Tuesday, November 20, 2012

Upcoming show in Los Angeles

                                          acrylic, ink on Dura-lene, 12" x 34"

I will be in a 3-person show:    Patterns, Symbols, Codes 
at the  Platt Gallery
American Jewish University
15600 Mulholland Dr.
Los Angeles, CA
January 13 - May 19, 2013
Opening Reception: Sunday, January 13, 2013, 3-5 PM

The other artists participating will be Edith Hillinger from San Francisco and Bruce Barton from
the Los Angeles area.

Platt/Borstein Gallery American Jewish University

Sunday, September 30, 2012

Jennifer Steinkamp projection of "Madame Curie"

 Jennifer Steinkamp gave an interesting talk at the Bronowski Art and Science Lecture at the Neurosciences Institute in La Jolla on Sepember 6.
Below is the record of one visit I made to see her room sized video installation at the Museum of Contemporary Art a in downtown San Diego.  This video just gives a hint of what it is like to be surrounded by the oddly rhythmically moving gigantic flowers.
 Unfortunately the installation is no longer up, but it was a complete knock-out in terms of visual appeal.  The title related the projection to Marie Curie.  The connection is not too strong, but that doesn't dim the appeal.

For more about Steinkamp's work see http://jsteinkamp.com/ .

Monday, September 24, 2012

Solo show: Interchange

To see some of my paintings in person why not go down to the :
Art Institute of CaliforniaSan Diego

7650 Mission Valley Rd, San Diego, CA - (858) 598-1200

My show “Interchange”  will be up from September 21 through November 3.
The reception will be Friday, October 5, 6-8 PM.  

The painting installation above, almost 12 feet in lenght (or 3.7 meters, for my metric-loving friends) is entitled "so long" and is based on images from Google Earth along the I-5 corridor that extends North from the border of California with Tijuana, Mexico.  This is a continuing project as I march up the coastline.

Other paintings in the show are from two other series. Pointed has some large paintings on polyester film based on interpretations of maps and puzzles. Chromophilia is a group of paintings that take their inspiration from the magic of machines.

Wednesday, September 19, 2012

Even more Idaho

What could be more fun than finding the fossilized footprint of a camel from about 60,000 years ago on the sand shore of a reservoir in Idaho?  We were led by a bona fide paleontologist so I am not making this up.   When your looking for something and find a perfect specimen it is indeed a thing of beauty - heading towards the sublime.

Thursday, September 6, 2012

Gabriele Munter

Tutzing by Gabriele Munter, 1908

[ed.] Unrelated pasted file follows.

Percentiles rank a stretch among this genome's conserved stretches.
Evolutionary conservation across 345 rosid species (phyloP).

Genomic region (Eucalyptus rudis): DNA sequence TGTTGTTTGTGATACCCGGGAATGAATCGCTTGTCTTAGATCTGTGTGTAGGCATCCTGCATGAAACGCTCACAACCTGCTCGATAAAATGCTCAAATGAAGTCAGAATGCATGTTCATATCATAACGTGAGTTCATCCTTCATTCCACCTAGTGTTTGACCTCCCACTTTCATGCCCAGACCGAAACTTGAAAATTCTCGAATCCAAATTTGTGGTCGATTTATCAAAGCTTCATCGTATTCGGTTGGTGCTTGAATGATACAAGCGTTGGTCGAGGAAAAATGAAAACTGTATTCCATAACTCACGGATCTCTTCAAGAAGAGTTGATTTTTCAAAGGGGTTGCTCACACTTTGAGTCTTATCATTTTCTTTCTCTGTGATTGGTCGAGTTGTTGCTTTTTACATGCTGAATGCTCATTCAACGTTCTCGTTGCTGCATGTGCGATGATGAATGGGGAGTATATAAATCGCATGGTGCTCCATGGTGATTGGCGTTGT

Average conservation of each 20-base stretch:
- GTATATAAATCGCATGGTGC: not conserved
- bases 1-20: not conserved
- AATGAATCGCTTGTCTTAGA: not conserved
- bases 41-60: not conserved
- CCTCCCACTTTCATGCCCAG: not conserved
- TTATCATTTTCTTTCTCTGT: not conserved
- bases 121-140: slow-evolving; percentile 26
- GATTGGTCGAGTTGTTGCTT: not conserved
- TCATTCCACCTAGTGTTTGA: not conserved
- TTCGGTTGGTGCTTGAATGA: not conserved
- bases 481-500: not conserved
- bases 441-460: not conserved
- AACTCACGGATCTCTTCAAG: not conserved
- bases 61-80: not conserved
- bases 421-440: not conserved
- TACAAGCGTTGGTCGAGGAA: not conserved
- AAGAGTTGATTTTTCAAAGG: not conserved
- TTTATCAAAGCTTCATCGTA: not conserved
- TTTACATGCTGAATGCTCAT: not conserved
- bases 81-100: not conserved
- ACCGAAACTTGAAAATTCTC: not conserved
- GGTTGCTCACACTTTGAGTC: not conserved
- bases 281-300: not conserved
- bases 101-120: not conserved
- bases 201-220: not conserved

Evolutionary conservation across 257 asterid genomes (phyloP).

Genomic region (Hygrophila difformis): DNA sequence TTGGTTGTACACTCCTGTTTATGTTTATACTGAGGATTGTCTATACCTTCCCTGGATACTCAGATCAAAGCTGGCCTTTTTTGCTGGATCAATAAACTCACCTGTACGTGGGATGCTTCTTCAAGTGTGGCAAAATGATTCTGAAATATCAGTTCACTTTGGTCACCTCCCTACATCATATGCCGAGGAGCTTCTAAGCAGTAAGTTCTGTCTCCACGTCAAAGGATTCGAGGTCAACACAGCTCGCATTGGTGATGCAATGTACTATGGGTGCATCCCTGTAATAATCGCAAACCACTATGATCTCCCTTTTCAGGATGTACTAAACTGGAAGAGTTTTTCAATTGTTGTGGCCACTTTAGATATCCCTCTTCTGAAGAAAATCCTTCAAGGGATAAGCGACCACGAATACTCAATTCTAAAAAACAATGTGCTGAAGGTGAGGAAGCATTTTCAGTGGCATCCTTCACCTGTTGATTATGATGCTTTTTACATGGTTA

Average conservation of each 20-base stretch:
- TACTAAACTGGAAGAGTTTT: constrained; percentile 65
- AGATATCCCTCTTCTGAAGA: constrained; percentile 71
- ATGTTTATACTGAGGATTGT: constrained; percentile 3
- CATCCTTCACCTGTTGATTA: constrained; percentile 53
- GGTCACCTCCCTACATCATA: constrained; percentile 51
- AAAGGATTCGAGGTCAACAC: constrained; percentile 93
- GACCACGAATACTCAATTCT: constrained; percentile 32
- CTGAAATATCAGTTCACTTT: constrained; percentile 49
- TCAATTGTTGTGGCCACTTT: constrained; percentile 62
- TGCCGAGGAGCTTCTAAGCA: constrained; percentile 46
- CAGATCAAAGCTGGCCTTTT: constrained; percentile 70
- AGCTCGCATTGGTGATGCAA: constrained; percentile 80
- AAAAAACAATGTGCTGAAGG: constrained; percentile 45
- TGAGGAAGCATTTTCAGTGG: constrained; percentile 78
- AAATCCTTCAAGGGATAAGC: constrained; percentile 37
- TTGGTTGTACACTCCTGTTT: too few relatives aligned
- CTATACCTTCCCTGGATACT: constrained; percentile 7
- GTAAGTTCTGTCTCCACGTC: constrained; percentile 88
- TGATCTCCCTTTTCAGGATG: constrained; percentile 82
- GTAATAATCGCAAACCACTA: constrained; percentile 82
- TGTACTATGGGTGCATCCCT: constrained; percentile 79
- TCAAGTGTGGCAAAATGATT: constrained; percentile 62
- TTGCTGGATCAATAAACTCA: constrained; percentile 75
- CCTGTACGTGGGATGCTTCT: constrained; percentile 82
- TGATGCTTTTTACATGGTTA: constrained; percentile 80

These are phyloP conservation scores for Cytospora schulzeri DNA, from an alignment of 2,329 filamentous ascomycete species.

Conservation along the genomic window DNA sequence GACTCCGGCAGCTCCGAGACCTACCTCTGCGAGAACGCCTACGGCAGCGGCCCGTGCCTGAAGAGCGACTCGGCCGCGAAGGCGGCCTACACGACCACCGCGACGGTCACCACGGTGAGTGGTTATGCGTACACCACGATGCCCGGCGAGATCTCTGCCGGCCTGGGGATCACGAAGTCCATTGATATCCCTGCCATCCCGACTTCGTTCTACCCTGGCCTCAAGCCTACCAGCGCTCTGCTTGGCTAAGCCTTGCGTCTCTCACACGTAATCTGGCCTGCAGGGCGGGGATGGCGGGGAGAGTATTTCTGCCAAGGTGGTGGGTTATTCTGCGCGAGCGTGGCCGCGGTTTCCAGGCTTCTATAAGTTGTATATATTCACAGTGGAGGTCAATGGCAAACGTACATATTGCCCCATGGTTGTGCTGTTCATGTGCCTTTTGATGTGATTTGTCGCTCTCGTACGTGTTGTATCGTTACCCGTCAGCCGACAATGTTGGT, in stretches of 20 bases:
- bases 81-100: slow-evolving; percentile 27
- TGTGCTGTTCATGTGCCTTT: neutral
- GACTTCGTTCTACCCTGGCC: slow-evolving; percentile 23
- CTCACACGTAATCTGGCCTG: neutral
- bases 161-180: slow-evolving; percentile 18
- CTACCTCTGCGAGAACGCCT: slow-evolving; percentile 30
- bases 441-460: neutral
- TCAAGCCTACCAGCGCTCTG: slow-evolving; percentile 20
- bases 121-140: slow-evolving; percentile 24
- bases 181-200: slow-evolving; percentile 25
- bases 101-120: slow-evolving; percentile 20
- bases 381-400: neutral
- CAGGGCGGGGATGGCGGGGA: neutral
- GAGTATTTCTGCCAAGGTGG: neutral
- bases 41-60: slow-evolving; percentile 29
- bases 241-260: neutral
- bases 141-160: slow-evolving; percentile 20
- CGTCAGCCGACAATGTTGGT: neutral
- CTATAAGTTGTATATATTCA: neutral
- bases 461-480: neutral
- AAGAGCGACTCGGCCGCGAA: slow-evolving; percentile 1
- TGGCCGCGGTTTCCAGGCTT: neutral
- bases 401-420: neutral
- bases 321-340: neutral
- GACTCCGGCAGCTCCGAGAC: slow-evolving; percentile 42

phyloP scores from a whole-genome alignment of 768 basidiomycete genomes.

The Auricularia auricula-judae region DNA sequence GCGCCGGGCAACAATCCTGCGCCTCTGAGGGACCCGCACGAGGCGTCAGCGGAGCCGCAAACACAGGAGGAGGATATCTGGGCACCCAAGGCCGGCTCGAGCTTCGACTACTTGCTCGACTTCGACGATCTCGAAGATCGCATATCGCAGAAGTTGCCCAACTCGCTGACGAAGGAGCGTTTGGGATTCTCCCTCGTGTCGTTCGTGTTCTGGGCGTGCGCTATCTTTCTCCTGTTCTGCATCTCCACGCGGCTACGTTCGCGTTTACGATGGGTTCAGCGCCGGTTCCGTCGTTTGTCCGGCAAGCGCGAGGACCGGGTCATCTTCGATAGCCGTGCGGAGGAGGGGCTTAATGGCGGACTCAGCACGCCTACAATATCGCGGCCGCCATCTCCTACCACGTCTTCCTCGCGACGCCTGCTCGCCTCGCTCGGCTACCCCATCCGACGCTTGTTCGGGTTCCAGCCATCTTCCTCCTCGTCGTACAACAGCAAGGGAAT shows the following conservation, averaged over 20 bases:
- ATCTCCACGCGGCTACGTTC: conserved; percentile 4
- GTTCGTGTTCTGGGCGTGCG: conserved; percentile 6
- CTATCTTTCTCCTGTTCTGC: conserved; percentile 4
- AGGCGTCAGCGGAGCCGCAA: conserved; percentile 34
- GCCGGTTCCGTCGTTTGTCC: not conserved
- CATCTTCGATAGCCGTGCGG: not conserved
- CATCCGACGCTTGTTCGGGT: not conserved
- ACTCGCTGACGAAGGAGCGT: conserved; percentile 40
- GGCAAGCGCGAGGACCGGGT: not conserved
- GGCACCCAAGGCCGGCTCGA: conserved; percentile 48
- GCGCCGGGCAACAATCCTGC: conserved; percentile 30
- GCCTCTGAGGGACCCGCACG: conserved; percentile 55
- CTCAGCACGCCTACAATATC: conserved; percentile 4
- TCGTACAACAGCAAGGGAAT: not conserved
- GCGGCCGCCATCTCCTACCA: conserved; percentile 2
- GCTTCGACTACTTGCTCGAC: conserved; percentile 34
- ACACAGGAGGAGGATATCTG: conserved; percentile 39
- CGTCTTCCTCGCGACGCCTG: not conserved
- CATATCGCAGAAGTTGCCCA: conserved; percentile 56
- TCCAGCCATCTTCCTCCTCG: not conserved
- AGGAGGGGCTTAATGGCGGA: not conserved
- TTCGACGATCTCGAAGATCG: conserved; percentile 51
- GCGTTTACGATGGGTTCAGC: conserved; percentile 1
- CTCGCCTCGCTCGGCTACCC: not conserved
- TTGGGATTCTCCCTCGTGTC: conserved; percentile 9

This charming painting is currently on view at the San Diego Museum of Art.  Munter was a student and then "companion" of Kandinsky.  His influence is hinted at in the vibrant colors and loose composition in her paintings, but she also brings a lively quality all her own.  There are several of her paintings in this show of expressionist art at the museum.  The exhibition has many gems by very well known artists, but also excellent ones by those with quieter artistic careers.

Thursday, August 30, 2012

More from Idaho

I'm always interested in what people consider important and interesting enough to collect and display.
This impulse resonates with much artwork that has to do with repetition and multiples, like that of Tara Donovan.  Anyway, this is from the Power County Historical Society/Museum in American Falls Idaho which tells the story of the town that had to be moved in 1925 to make way for a dam.  In the meantime, there were lots of farms, and lots of land to protect.  This collection of different types of barbed wire, carefully mounted and displayed, is a poignant reminder of that era and before.  According to the labels, the wire dates to the 1870's.

Sunday, August 19, 2012

Stumbling on Art - Minerva Teichert

During my recent trip to Idaho, I visited several local museums.
These excursions give me an idea of what the community values.  Often these small museums have exhibits driven by personal collectors and without an overall curatorial vision. This leads a vivacity and surprise to what one can find.   Walking down a narrow stairwell at the Oregon/California Trail Center in Montpelier, Idaho I was surprised to see this large painting tucked away at the bottom of the stairs.  It didn’t seem to fit into the Railroad exhibit that was advertised, and could have been easily overlooked but those of us who have to pay attention to the stairs when we go down a flight (me!).
This bad photograph really doesn’t do justice to the feeling of movement and light, and subtle use of color that is captured by this painting by Minerva Teichert (1888 – 1976)The handling of the paint and the dynamic compact composition transcends her use of this often romanticised subject.